If Bush knew that Rove leaked Plame's identity, he could have revealed this fact, or, if he didn't want to turn Rove in, he could have asked Rove to resign and allowed him to drift off into the sunset. If, instead, he knowingly kept someone who broke the law and harmed our national security for purely political reasons as one of his advisors, then I can't see how to avoid the conclusion that he just doesn't care about our national security, moral responsibility, integrity, or his constitutional obligation to take care that the laws be faithfully executed. If Bush didn't know that Rove leaked Plame's name because he didn't really try to find out, then that same conclusion follows. The only option that allows us to conclude that Bush really does take the outing of a CIA agent seriously is to suppose that he didn't know despite having really tried to find out the identity of the leaker. But, besides being implausible on its face, that raises fairly serious questions about the degree to which Bush is in charge of his own administration.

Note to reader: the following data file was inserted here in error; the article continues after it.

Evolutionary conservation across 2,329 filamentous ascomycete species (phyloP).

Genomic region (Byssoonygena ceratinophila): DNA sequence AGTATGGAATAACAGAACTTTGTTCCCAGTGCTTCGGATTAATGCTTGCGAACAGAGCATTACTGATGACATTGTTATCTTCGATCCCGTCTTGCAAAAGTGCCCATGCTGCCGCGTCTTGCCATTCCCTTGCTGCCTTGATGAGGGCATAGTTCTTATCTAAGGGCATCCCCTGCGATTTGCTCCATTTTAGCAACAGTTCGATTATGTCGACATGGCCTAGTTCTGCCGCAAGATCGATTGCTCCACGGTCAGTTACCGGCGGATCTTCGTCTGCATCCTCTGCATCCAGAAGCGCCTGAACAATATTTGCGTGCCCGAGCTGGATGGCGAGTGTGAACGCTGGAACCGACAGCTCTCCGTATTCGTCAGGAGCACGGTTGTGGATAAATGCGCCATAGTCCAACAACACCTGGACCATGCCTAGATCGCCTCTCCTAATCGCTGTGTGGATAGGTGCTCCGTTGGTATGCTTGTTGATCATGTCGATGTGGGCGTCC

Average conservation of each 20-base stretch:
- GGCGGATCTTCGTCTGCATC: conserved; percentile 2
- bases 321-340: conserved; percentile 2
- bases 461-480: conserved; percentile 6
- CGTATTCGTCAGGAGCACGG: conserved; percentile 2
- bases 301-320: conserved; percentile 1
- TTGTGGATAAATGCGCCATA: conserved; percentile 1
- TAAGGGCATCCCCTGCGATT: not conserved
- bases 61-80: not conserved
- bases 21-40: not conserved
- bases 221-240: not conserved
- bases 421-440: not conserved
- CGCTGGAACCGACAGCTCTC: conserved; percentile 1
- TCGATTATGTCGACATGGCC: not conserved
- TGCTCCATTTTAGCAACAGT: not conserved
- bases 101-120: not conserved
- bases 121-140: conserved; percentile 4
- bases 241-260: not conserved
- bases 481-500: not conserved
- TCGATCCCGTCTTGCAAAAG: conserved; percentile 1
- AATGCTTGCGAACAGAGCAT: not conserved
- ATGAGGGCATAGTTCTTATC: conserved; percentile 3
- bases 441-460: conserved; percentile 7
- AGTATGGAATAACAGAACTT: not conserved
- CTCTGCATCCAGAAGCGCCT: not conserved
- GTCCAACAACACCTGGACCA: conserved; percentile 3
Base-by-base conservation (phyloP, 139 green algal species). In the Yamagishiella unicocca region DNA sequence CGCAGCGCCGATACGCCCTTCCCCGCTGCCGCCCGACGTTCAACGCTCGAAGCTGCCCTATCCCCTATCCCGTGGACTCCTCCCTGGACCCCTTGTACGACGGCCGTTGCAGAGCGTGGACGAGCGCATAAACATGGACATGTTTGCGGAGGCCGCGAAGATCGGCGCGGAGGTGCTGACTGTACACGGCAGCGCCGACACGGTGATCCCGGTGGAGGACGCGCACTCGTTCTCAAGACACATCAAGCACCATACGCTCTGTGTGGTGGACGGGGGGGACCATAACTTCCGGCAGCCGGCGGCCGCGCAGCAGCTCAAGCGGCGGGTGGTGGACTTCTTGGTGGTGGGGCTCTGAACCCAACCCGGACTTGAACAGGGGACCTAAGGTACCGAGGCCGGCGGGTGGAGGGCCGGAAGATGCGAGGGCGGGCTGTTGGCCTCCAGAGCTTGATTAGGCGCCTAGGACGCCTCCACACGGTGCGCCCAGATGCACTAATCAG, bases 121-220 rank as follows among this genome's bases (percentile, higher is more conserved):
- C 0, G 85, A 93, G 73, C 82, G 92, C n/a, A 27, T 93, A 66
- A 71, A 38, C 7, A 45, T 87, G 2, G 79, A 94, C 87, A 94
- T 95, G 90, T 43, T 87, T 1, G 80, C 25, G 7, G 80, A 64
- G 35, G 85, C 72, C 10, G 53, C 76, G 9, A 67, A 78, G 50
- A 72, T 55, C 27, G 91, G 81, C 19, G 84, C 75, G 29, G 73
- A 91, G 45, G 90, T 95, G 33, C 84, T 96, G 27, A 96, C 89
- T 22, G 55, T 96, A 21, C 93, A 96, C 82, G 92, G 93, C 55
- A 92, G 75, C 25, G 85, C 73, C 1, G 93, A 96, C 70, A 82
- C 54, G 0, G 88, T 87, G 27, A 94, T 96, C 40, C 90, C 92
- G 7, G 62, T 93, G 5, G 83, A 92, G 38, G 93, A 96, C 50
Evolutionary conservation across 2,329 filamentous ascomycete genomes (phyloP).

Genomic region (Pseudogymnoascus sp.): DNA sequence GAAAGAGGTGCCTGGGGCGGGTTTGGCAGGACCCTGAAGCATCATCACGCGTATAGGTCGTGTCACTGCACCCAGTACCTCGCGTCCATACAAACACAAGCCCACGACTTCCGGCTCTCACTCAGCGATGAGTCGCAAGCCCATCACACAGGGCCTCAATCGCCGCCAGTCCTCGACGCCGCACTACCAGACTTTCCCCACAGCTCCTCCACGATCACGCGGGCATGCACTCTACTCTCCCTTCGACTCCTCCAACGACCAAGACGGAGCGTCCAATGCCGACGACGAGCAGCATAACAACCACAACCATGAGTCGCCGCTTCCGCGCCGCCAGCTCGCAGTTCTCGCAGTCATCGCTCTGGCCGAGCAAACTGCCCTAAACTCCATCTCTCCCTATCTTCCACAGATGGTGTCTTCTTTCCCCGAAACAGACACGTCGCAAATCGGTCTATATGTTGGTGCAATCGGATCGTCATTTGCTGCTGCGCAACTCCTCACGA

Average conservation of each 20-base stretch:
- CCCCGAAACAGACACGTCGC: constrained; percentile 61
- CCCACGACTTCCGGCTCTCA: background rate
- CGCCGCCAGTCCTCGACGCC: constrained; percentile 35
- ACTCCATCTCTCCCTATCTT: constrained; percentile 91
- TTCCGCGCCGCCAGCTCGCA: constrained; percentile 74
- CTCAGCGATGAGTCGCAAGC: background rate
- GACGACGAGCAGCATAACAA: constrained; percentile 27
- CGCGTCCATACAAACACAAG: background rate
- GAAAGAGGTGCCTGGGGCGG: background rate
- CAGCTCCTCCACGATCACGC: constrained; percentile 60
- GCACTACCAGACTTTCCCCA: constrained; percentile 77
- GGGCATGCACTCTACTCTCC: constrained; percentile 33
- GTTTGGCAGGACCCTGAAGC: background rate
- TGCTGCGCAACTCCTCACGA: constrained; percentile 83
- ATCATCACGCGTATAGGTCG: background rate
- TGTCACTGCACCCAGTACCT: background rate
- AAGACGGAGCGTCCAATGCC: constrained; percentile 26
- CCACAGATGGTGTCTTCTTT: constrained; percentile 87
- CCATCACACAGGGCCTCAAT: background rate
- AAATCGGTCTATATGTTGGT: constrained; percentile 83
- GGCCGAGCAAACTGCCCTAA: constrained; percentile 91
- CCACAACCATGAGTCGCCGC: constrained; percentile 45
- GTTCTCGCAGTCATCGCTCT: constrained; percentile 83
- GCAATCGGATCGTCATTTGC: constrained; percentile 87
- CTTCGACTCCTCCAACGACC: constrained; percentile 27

Sunday, July 03, 2005
Rove and Plame
When I first saw someone saying that Karl Rove is the one who betrayed Valerie Plame, I thought it was a joke, a troll. It's too juicy, I thought. Well, it's true, and this post at Obsidian Wings, lays out the implications: